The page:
Montoya was an Icebreaker before he was a Bluesbreaker
Some years ago I was invited to sit in on a masterclass taught by blues guitarist Coco Montoya. I play blues sax. Possibly the organizer thought I’d gain some new insights. “I bet each of you guys can shred,” Montoya said to the 25 or so guitarists gathered. He went around the room and listened to each showcase a minute of their own personal guitar badassery.
“All good,” he concluded. “But that’s not what we’re going to do today. We’re going to learn how to comp.” In other words, the lost art of playing backing chords. “And I’m the last guy you should copy,” the virtuoso offered. “I’m completely self-taught. I don’t know, like, proper technique.” Indeed. He plays a left-handed guitar, but with a right-handed neck, meaning the strings are reversed. “I didn’t have guitar lessons. I had no idea,” he told a reporter once, “from left or right.”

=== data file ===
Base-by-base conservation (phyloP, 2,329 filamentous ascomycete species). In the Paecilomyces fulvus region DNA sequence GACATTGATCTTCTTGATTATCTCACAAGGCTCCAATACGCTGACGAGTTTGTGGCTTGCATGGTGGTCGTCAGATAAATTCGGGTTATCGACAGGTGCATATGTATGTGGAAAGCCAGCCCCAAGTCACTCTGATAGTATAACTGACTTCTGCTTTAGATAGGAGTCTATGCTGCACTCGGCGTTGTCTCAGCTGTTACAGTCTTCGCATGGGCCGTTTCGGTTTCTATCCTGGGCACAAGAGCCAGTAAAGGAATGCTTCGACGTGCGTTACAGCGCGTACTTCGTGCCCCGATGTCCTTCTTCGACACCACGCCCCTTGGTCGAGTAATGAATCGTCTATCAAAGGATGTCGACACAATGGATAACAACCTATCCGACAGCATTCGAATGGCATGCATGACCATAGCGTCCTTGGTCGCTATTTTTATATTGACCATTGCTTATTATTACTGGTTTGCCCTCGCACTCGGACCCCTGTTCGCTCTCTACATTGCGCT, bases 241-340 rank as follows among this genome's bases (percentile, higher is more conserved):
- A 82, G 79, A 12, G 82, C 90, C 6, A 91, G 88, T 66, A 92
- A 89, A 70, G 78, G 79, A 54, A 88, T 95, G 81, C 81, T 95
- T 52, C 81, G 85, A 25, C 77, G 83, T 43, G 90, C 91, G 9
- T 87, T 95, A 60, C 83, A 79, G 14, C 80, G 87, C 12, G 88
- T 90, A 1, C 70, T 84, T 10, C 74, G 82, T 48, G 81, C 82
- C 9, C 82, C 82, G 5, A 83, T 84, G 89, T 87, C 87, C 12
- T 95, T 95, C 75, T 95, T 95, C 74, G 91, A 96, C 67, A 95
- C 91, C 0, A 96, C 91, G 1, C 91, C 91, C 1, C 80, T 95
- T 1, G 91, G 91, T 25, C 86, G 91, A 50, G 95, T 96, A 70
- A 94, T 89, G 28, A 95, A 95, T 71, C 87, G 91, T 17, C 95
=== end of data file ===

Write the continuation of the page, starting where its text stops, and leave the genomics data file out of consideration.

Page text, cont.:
But no matter. Montoya has something in common with major guns like Eric Clapton and Peter Green. Each, at one time or another, held down the lead-guitar slot in the hottest of all Brit-import blues bands, John Mayall’s Bluesbreakers. Montoya had the longest run of the three, beginning some time during the early ’80s. He remained in the employ of Mayall for a decade.
Coco Montoya, "Slow Blues," 2010
Nice work for the guy who was Albert Collins’s drummer for five years prior. That’s right — Coco Montoya was an Icebreaker before he was a Bluesbreaker. He admits that he caught a lot of technique while guitar jamming with Collins in dressing rooms on the road, to the extent that one can hear much Collins drama in a Montoya gig.
That said, Montoya is his own high-energy stylist with infinite ideas root-bound in blues. My takeaway from the masterclass? Good jam-session manners: bring two songs, Montoya tutored, only stay up for a third if asked, and be nice.
Daytona and the Blueside Rockers and Triple Deez also perform.